• Search Google Scholar
    • Export Citation
  • 29. Stipkovits L, Ripley PH & Tenk M, et al. The efficacy of valnemulin (Econor) in the control of disease caused by experimental infection of calves with Mycoplasma bovis. Res Vet Sci 2005; 78: 207215.

    • Crossref
    • Search Google Scholar
    • Export Citation
  • 30. McGuirk SM. Disease management of dairy calves and heifers. Vet Clin Food Anim 2008; 24: 139153.

  • 31. Biddle MK, Fox LK & Hancock DD, et al. Effects of storage time and thawing methods on the recovery of Mycoplasma species in milk samples from cows with intramammary infections. J Dairy Sci 2004; 87: 933936.

    • Crossref
    • Search Google Scholar
    • Export Citation
  • 32. Stanton AL, Kelton DF & LeBlanc SJ, et al. The effect of respiratory disease and a preventative antibiotic treatment on growth, survival, age at first calving, and milk production of dairy heifers. J Dairy Sci 2012; 95: 49504960.

    • Crossref
    • Search Google Scholar
    • Export Citation
  • 33. Caswell JL, Archambault M. Mycoplasma bovis pneumonia in cattle. Anim Health Res Rev 2007; 8: 161186.

Advertisement

Effects of tulathromycin on incidence of various diseases and growth of young heifers

Amy L. StantonDepartment of Dairy Science, College of Agriculture and Life Sciences, University of Wisconsin-Madison, Madison, WI 53706.

Search for other papers by Amy L. Stanton in
Current site
Google Scholar
PubMed
Close
 PhD
,
David F. KeltonDepartment of Population Medicine, Ontario Veterinary College, University of Guelph, Guelph, N1G 2W1 ON, Canada.

Search for other papers by David F. Kelton in
Current site
Google Scholar
PubMed
Close
 DVM, PhD
,
Stephen J. LeBlancDepartment of Population Medicine, Ontario Veterinary College, University of Guelph, Guelph, N1G 2W1 ON, Canada.

Search for other papers by Stephen J. LeBlanc in
Current site
Google Scholar
PubMed
Close
 DVM, DVSc
,
Jeanne WormuthCY Heifer Farm, 5327 Watson Rd, Elba, NY 14058.

Search for other papers by Jeanne Wormuth in
Current site
Google Scholar
PubMed
Close
 BSc
,
Lawrence K. FoxDepartment of Animal Sciences, College of Veterinary Medicine, Washington State University, Pullman, WA 99164.

Search for other papers by Lawrence K. Fox in
Current site
Google Scholar
PubMed
Close
 PhD
, and
Kenneth E. LeslieDepartment of Population Medicine, Ontario Veterinary College, University of Guelph, Guelph, N1G 2W1 ON, Canada.

Search for other papers by Kenneth E. Leslie in
Current site
Google Scholar
PubMed
Close
 DVM, MSc

Abstract

Objective—To determine the effects of administration of 1 dose of tulathromycin on the incidence of various diseases and growth, identify risk factors for slow growth, and determine the association of Mycoplasma bovis status with the incidence of otitis media in calves.

Design—Randomized controlled trial and cross-sectional study.

Animals—788 dairy heifer calves (median age, 3 days).

Procedures—Calves received tulathromycin or a saline (0.9% NaCl) solution control treatment once. Calves were observed daily for 8 weeks by farm staff to detect diseases. Nasal swab specimens were collected from some calves for Mycoplasma spp culture.

Results—Tulathromycin-treated calves had significantly lower odds of developing otitis media (OR, 0.41; 95% confidence interval, 0.58 to 0.82) versus control calves. Control calves had significantly higher odds of developing diarrhea (OR, 1.8; 95% confidence interval, 1.2 to 2.6) versus tulathromycin-treated calves. Control calves and those with failure of passive transfer, fever, lameness, respiratory tract disease, or diarrhea had significantly lower average daily gain versus other calves. Seventeen of the 66 (26%) calves that underwent repeated testing had positive Mycoplasma spp culture results, but positive results were not associated with otitis media. One of 42 calves with otitis media tested for Mycoplasma spp had positive results, and 1 of 43 age-matched calves without otitis media had positive results.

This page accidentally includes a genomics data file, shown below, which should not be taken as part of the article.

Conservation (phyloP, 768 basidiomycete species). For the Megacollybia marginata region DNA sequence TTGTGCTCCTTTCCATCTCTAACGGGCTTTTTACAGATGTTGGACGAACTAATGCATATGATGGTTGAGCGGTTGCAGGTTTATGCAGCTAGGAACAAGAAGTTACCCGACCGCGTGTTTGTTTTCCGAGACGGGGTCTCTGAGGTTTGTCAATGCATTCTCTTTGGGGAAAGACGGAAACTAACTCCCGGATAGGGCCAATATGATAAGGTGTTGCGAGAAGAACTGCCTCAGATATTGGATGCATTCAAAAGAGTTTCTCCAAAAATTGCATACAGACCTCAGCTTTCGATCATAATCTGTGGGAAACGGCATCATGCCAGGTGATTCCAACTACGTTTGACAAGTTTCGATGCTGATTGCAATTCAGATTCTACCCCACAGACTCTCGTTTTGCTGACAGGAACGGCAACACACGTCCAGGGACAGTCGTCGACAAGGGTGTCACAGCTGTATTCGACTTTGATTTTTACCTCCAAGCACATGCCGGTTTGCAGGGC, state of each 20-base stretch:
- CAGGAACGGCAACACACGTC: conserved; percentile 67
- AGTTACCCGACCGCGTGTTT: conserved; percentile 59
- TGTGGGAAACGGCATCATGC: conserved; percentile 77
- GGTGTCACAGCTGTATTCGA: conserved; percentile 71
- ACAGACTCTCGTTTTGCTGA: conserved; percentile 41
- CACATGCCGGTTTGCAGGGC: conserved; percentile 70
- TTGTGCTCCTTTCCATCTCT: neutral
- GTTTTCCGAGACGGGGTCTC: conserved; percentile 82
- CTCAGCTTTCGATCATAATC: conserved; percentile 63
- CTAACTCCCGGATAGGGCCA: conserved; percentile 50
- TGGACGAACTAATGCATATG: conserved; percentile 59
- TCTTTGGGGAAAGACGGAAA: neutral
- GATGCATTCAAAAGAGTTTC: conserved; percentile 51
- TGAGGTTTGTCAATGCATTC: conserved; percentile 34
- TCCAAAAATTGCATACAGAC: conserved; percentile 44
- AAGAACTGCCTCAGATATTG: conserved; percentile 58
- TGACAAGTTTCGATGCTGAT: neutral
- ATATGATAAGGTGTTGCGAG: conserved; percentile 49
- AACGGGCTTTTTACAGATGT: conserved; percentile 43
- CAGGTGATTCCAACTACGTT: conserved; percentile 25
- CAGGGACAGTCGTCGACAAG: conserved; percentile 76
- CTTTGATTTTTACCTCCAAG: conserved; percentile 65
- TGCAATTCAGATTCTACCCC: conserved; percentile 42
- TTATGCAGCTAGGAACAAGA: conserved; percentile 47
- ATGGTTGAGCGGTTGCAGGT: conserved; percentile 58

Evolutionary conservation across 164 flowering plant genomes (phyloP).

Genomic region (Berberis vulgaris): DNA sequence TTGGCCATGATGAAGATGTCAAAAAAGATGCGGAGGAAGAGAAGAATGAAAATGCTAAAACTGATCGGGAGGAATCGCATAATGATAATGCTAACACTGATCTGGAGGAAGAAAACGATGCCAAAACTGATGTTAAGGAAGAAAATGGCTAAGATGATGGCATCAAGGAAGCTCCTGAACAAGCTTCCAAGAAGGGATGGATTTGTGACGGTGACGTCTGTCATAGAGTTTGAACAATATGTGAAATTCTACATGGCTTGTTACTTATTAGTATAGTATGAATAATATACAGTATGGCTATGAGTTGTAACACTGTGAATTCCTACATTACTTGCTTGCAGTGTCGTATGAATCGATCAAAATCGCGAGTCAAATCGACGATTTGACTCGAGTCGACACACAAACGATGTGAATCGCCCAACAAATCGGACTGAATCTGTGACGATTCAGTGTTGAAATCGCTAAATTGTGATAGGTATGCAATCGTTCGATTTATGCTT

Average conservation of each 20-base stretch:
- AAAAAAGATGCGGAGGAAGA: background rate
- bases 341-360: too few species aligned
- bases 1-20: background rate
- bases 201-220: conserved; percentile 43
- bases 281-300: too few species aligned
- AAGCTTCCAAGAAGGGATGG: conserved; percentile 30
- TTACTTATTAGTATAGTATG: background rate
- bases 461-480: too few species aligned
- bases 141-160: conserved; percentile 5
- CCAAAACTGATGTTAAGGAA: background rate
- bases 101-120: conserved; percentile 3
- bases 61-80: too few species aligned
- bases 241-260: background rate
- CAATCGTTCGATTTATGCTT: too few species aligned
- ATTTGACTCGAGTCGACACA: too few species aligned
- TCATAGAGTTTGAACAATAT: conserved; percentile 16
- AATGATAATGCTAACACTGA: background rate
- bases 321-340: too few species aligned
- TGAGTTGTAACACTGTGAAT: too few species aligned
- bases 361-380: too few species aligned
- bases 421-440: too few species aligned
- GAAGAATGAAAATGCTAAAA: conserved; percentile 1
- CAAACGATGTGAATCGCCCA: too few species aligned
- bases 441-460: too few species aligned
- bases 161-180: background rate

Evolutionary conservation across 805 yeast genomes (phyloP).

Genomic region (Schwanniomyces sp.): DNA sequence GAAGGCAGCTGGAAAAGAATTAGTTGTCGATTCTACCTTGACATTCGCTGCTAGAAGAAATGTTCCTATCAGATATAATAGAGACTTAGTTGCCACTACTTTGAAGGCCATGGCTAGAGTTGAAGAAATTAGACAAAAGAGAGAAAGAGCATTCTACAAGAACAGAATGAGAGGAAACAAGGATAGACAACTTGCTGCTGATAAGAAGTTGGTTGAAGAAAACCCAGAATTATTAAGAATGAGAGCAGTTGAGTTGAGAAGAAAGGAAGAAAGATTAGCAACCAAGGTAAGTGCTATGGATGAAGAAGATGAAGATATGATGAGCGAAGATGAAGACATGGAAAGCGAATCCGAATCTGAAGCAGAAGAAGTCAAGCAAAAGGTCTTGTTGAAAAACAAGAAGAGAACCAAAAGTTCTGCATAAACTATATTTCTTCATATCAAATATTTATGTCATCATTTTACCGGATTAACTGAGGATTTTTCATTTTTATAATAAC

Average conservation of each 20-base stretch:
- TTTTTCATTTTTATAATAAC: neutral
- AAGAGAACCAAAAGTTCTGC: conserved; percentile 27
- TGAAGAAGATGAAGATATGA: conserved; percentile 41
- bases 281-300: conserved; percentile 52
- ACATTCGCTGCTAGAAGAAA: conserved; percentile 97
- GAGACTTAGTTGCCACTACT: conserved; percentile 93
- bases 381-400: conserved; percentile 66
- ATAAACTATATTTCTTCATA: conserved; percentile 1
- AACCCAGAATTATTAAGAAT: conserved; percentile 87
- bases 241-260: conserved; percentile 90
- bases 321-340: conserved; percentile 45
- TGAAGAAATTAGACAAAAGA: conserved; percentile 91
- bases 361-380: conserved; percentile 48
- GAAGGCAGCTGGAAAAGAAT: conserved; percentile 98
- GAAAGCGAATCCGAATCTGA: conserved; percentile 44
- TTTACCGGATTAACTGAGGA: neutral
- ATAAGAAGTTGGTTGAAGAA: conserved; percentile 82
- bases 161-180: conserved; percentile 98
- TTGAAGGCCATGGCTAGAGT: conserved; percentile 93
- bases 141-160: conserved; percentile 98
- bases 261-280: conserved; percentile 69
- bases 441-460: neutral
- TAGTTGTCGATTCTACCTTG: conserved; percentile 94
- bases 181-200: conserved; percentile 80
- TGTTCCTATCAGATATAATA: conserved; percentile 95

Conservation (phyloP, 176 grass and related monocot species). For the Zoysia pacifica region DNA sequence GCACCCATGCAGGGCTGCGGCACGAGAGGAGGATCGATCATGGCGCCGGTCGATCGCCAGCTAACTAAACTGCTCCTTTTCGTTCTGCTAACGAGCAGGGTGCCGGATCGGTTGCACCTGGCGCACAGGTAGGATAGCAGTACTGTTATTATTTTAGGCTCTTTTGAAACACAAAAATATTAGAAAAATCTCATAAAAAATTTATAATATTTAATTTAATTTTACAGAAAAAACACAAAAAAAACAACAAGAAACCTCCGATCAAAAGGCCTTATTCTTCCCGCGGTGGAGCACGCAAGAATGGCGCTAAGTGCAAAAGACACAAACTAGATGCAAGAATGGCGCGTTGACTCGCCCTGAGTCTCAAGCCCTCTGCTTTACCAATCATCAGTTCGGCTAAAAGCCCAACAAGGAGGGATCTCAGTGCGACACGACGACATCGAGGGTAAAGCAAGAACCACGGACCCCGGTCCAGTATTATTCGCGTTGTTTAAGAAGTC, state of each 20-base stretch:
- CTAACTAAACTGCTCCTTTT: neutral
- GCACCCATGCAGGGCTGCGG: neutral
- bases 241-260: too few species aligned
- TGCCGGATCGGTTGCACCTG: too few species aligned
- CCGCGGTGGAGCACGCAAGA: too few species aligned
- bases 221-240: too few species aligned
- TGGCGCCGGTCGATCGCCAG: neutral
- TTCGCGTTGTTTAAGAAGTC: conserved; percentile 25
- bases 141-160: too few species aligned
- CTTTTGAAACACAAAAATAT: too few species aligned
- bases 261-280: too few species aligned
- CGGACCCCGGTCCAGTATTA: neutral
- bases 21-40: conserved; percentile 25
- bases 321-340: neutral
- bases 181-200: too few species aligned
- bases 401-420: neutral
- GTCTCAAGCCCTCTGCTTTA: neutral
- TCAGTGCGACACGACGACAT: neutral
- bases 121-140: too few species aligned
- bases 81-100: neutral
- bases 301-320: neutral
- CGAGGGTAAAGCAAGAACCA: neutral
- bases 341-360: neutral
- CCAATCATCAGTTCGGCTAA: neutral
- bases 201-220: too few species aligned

Conclusions and Clinical Relevance—Tulathromycin-treated calves in this study had a lower incidence of diarrhea and otitis media versus control calves. Various diseases had negative effects on average daily gain. Mycoplasma bovis status was not associated with otitis media in calves.

Abstract

Objective—To determine the effects of administration of 1 dose of tulathromycin on the incidence of various diseases and growth, identify risk factors for slow growth, and determine the association of Mycoplasma bovis status with the incidence of otitis media in calves.

Design—Randomized controlled trial and cross-sectional study.

Animals—788 dairy heifer calves (median age, 3 days).

Procedures—Calves received tulathromycin or a saline (0.9% NaCl) solution control treatment once. Calves were observed daily for 8 weeks by farm staff to detect diseases. Nasal swab specimens were collected from some calves for Mycoplasma spp culture.

Results—Tulathromycin-treated calves had significantly lower odds of developing otitis media (OR, 0.41; 95% confidence interval, 0.58 to 0.82) versus control calves. Control calves had significantly higher odds of developing diarrhea (OR, 1.8; 95% confidence interval, 1.2 to 2.6) versus tulathromycin-treated calves. Control calves and those with failure of passive transfer, fever, lameness, respiratory tract disease, or diarrhea had significantly lower average daily gain versus other calves. Seventeen of the 66 (26%) calves that underwent repeated testing had positive Mycoplasma spp culture results, but positive results were not associated with otitis media. One of 42 calves with otitis media tested for Mycoplasma spp had positive results, and 1 of 43 age-matched calves without otitis media had positive results.

Conclusions and Clinical Relevance—Tulathromycin-treated calves in this study had a lower incidence of diarrhea and otitis media versus control calves. Various diseases had negative effects on average daily gain. Mycoplasma bovis status was not associated with otitis media in calves.

Contributor Notes

This manuscript represents a portion of a thesis submitted by Dr. Stanton to the University of Guelph Department of Population Medicine as partial fulfillment of the requirements for a PhD degree.

Supported by Pfizer Animal Health and the National Science and Engineering Research Council of Canada.

Presented as a poster at the American Dairy Science Association and American Society of Animal Science Joint Annual Meeting, New Orleans, July 2011.

The authors thank Dr. Suzanne T. Millman and Tina M. Widowski for assistance in statistical interpretations.

Address correspondence to Dr. Stanton (alstanton@wisc.edu).